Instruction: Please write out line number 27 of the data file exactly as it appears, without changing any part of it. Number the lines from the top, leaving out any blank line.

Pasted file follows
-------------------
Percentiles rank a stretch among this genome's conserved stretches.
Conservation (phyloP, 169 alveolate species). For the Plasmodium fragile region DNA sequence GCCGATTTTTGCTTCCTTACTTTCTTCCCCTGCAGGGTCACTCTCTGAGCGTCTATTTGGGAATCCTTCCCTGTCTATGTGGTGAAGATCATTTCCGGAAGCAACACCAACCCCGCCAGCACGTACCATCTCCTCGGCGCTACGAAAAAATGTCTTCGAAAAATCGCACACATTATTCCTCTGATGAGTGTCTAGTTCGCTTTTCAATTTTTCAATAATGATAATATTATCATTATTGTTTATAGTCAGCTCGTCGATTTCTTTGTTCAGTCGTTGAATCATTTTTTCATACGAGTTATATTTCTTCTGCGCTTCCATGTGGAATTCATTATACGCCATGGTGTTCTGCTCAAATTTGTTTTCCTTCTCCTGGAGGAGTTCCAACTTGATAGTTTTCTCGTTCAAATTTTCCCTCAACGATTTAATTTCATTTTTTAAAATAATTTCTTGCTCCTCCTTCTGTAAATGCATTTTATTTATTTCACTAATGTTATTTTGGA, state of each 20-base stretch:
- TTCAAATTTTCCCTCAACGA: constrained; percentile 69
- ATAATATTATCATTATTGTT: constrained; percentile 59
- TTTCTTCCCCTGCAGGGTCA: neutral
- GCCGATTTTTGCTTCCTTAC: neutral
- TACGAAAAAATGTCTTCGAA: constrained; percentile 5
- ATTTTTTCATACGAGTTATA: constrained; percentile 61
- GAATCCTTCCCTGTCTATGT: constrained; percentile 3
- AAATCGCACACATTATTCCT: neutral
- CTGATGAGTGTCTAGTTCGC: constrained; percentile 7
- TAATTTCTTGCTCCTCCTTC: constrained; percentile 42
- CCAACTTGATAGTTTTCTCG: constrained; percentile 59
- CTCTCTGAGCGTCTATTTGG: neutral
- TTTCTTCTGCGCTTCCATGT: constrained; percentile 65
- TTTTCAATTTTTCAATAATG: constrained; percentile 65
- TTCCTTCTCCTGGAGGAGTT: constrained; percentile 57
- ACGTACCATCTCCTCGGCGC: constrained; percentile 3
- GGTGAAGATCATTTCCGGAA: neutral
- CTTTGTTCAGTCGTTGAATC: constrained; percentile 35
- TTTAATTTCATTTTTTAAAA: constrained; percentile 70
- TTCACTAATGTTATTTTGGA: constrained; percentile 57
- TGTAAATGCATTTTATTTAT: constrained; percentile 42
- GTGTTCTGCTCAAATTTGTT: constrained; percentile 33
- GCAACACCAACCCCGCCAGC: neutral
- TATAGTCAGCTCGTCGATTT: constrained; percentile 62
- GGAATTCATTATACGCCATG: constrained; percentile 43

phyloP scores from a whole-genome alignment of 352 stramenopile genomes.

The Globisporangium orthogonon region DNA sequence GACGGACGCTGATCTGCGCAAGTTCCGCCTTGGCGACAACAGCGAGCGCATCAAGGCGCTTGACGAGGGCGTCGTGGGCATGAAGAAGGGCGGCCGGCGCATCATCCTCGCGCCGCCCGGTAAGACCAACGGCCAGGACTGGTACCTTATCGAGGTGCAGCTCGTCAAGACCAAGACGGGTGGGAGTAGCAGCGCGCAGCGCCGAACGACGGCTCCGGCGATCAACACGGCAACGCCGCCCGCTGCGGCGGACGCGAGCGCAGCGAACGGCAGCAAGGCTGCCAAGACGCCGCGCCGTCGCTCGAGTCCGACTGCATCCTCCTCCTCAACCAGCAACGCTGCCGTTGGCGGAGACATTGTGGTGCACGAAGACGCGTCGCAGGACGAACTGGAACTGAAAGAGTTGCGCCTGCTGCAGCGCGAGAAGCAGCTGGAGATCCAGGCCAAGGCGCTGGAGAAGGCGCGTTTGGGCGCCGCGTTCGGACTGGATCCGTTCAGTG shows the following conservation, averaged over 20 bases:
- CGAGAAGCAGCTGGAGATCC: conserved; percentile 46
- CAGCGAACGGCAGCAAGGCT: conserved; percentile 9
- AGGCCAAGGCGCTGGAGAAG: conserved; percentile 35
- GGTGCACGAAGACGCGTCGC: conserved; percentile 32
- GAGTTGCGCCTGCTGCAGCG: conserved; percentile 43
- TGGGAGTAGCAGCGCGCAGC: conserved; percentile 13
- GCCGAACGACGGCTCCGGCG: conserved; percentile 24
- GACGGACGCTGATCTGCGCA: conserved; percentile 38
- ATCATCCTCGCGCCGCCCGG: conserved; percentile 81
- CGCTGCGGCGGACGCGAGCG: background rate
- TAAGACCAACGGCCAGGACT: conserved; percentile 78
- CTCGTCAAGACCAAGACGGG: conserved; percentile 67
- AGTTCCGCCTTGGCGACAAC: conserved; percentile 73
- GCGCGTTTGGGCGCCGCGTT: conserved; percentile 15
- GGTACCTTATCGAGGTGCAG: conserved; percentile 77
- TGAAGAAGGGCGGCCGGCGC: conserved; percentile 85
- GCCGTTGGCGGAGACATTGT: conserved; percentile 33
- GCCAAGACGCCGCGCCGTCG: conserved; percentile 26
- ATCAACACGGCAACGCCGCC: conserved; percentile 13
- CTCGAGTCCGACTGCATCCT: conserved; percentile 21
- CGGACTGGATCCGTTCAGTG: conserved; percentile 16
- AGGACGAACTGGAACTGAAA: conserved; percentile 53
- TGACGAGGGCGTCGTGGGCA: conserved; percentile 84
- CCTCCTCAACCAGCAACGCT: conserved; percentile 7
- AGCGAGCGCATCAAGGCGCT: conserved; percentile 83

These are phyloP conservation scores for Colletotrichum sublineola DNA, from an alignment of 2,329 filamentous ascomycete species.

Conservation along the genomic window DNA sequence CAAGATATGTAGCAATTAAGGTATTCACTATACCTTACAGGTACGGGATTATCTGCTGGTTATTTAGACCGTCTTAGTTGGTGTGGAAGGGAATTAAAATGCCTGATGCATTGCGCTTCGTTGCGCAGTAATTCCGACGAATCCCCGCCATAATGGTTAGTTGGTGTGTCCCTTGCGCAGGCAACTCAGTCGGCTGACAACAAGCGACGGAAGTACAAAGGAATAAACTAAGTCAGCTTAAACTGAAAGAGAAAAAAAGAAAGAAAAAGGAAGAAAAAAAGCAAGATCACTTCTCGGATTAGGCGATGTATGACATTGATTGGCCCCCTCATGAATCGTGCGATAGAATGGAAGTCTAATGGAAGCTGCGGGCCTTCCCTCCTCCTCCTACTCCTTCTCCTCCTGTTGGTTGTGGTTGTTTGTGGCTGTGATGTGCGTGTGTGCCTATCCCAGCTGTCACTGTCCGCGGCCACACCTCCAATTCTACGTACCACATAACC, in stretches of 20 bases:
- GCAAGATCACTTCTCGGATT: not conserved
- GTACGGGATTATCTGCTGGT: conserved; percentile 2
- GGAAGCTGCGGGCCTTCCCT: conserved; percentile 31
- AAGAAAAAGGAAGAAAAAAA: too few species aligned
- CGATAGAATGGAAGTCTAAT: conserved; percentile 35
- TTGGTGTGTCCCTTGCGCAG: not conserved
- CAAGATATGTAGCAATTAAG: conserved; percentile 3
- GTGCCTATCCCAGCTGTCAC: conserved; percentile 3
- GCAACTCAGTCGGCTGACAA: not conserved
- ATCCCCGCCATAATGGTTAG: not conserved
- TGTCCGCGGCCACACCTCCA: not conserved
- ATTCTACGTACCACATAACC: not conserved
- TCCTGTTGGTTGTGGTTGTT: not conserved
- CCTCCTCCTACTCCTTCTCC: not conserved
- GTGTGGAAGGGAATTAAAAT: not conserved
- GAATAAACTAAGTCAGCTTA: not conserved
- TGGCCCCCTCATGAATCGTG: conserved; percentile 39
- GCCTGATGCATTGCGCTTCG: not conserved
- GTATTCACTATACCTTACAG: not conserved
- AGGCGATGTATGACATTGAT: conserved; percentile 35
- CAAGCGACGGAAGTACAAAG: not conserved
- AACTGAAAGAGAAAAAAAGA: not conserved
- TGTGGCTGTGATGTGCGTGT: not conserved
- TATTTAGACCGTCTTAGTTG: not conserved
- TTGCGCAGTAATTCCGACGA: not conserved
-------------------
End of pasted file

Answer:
- GGAATTCATTATACGCCATG: constrained; percentile 43